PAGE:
Today we have one of the rare Sundays that really reminds one of a hot summer day. So I went to our favorite Italian ice cafe in Munich. It does not yet has its own webpage, but I swear it serves one of the best ice-creams (It is listed in the business yellow pages, though.) As usually, I ask for several cones (or Kugeln, as they are called here in Germany) of Cocconut, Pistacci, Yoghurt-Blueberry and Lemon-Basil and had them wrapped in paper to quickly deliver them home to my family. Half way home I came across an old house with a moving van in front. It appeared that three African families with a refugee status were about to move in what is a sort of municipal shelter house. The men were carrying the furniture, the woman were busy sorting out the card-board boxes with clothes, and the children were sitting on the pavement and following the scenery with couriosity.
Remembering my own frequent house removal, and the feeling than one initially feels a bit alian in a hostile environment, I thought that the ice-cream might have a more extraordinary taste for the African kids than for my family. So I asked one of the ladies around if she would like to have the ice cream for the kids, and she immediately accepted with a smile. I unwrapped the 8 ice-cones and after each of the kids had taken one, there were even two extra left. The lady came back to me and reached for my hand. When I wanted to give one of the remaining ice cones to her, she refused and laughed, saying ice-cream is only for children. But she still reached for my hand, and I thought she wanted to say thank you and shake my hand. So I took her hand and shook it gently. But she laughed again, and pointed to the wrapping paper, that I had unconciously screwed and kept in my left hand. So she was most concerned about taking away the waste paper. Finally, everybody was happy and had learned new things and the kids hopefully had a happy start in their new environment.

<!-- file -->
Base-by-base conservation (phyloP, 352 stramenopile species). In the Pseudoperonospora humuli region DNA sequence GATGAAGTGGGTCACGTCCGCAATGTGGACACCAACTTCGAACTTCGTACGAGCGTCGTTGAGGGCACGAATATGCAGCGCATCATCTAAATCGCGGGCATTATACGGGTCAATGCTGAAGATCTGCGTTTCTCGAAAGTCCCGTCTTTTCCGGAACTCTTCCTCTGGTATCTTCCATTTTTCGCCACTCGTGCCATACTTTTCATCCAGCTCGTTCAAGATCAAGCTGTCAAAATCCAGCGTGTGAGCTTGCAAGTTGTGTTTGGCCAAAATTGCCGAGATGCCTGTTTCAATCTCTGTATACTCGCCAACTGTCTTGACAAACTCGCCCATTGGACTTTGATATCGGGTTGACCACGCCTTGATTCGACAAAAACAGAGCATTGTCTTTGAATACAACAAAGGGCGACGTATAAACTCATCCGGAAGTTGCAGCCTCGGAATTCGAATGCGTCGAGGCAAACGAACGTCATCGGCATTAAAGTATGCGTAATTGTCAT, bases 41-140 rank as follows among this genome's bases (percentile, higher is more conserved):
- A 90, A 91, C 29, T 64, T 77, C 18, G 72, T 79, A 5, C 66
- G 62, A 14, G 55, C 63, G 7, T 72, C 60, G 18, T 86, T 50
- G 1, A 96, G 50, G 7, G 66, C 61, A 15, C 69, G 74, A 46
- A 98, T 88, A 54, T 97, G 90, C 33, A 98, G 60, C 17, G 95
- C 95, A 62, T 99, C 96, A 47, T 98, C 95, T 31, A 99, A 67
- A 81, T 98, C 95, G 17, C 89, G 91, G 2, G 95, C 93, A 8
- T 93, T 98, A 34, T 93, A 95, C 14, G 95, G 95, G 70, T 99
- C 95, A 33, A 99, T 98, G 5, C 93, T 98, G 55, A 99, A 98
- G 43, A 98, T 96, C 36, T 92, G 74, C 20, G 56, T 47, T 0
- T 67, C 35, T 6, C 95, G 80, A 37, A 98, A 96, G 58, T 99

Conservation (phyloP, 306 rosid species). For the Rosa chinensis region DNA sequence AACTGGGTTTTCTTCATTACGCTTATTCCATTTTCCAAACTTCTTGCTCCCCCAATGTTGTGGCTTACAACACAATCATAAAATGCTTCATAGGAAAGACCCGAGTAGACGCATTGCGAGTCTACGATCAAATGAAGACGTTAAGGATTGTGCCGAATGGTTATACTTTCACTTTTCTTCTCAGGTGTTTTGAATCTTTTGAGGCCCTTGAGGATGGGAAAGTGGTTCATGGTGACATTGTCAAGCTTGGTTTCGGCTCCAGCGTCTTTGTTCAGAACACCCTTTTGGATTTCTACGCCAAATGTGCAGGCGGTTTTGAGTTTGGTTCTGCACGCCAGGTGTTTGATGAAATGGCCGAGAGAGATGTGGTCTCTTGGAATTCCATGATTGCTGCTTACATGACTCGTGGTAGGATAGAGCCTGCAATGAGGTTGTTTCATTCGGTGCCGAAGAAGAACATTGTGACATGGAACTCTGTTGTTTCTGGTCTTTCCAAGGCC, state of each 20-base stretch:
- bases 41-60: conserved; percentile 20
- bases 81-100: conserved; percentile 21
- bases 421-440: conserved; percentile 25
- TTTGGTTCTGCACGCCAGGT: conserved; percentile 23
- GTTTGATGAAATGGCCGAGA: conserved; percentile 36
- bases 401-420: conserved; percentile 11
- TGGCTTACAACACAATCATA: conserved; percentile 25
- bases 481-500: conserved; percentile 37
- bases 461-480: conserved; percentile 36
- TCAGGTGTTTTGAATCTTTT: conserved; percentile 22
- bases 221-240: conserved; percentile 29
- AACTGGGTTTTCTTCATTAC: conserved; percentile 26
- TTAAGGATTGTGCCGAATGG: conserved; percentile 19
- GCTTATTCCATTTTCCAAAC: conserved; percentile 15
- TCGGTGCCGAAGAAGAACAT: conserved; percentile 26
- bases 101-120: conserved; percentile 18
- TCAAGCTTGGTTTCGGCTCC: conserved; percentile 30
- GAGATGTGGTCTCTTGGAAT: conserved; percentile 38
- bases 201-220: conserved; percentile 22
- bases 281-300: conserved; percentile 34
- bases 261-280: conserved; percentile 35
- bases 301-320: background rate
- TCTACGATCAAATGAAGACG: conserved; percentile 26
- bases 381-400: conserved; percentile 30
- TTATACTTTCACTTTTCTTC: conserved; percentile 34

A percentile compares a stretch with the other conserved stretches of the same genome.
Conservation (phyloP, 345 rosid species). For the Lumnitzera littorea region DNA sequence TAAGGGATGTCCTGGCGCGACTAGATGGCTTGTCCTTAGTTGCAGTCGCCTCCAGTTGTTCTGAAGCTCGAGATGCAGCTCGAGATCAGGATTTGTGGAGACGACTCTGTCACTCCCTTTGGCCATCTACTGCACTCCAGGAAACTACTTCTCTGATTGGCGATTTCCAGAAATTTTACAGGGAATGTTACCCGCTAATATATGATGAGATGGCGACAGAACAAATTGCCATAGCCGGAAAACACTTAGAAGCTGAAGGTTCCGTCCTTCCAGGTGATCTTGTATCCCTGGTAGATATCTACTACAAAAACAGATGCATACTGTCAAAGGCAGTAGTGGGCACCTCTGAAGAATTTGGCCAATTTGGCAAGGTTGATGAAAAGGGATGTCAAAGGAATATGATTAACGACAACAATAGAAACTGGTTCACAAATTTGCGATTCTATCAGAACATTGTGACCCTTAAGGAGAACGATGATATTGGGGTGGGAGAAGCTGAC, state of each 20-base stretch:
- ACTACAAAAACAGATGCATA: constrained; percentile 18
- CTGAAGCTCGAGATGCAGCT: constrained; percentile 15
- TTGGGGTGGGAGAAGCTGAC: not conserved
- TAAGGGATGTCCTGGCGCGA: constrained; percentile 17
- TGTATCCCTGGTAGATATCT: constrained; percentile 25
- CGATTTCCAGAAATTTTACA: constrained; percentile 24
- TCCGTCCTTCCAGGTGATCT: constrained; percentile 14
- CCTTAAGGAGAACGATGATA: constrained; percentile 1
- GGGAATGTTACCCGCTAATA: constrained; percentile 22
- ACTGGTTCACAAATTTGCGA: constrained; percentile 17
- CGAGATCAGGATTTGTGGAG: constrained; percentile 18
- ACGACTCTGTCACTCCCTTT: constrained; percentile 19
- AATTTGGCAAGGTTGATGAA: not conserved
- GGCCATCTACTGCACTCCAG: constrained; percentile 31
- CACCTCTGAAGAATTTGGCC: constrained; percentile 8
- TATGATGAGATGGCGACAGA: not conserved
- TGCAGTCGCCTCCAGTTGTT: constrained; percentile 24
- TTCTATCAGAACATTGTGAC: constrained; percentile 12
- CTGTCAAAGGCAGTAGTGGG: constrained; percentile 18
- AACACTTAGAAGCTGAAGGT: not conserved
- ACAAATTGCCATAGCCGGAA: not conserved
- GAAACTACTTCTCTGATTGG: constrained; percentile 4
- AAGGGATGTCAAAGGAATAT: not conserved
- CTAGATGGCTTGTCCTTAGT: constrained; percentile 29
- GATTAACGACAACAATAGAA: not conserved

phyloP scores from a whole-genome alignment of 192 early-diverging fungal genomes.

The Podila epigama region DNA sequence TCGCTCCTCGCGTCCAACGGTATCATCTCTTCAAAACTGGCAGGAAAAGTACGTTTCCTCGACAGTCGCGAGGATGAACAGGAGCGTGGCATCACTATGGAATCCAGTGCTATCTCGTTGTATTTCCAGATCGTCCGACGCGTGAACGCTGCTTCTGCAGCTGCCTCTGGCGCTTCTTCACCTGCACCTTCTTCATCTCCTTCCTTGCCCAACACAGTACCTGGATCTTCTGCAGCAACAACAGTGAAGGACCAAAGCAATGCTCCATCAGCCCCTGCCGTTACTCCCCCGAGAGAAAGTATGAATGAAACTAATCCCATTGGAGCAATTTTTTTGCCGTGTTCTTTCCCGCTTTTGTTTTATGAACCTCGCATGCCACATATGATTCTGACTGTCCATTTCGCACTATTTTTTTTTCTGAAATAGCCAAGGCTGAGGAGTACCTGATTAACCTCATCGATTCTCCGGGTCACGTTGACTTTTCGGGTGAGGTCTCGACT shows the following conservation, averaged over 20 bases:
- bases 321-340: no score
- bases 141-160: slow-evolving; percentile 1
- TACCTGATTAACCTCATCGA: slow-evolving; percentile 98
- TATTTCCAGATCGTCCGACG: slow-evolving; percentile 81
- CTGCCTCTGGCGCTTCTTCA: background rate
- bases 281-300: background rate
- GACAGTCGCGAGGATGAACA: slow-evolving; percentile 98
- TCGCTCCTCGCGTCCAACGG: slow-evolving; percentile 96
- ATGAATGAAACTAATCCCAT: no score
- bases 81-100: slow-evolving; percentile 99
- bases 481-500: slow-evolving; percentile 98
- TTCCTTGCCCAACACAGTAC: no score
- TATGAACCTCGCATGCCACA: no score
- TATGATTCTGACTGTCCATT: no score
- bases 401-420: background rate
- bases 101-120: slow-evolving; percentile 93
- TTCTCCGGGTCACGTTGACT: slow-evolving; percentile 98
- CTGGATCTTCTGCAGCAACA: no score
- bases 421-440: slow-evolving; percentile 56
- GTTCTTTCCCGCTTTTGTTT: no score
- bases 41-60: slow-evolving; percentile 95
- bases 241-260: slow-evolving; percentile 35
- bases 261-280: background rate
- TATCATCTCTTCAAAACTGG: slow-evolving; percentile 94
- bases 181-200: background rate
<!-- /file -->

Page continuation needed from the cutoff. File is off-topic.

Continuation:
Today, in fact, another ice cream event took place in Munich, and this was really a funny coincidence. I think I would have not realised this one, called the Ice Cream Festival, if one of our students would not had forwarded to me a FB announcement. As I could read there, Ice Cream Festival is a worldwide epidemic event, that took already place in London, Austin, Prague, Atlanta, Seattle and Vienna (strange that neither Barcelona nor Stockholm have jumped on this movement yet, considering that they always want to build their image as hipster capitals of Europe). The Munich Ice Cream Festival offers in addition to the sweet delicacy club music and chill-out areas, and in anticipation of the expected hipster customers, also organic and lactose-free ice-cream.
To give it a more precious image, people had to order tickets (via Eventim) for the Ice Cream Festival, and this promo strategy must have worked very well: Thousands were gathering in front of the event area, and those who had a pre-booked ticket (4 – 5 €) could enter through a special gate and get a sort of VIP feeling. Honestly, I would have not go there, even if I would have been paid to do so. One could realized immediately that this was just another purely commercial idea, misusing social media for promotional purposes.
I was extremely happy that I had organized my own litte Munich Ice Cream Festival with a handful of African refugess.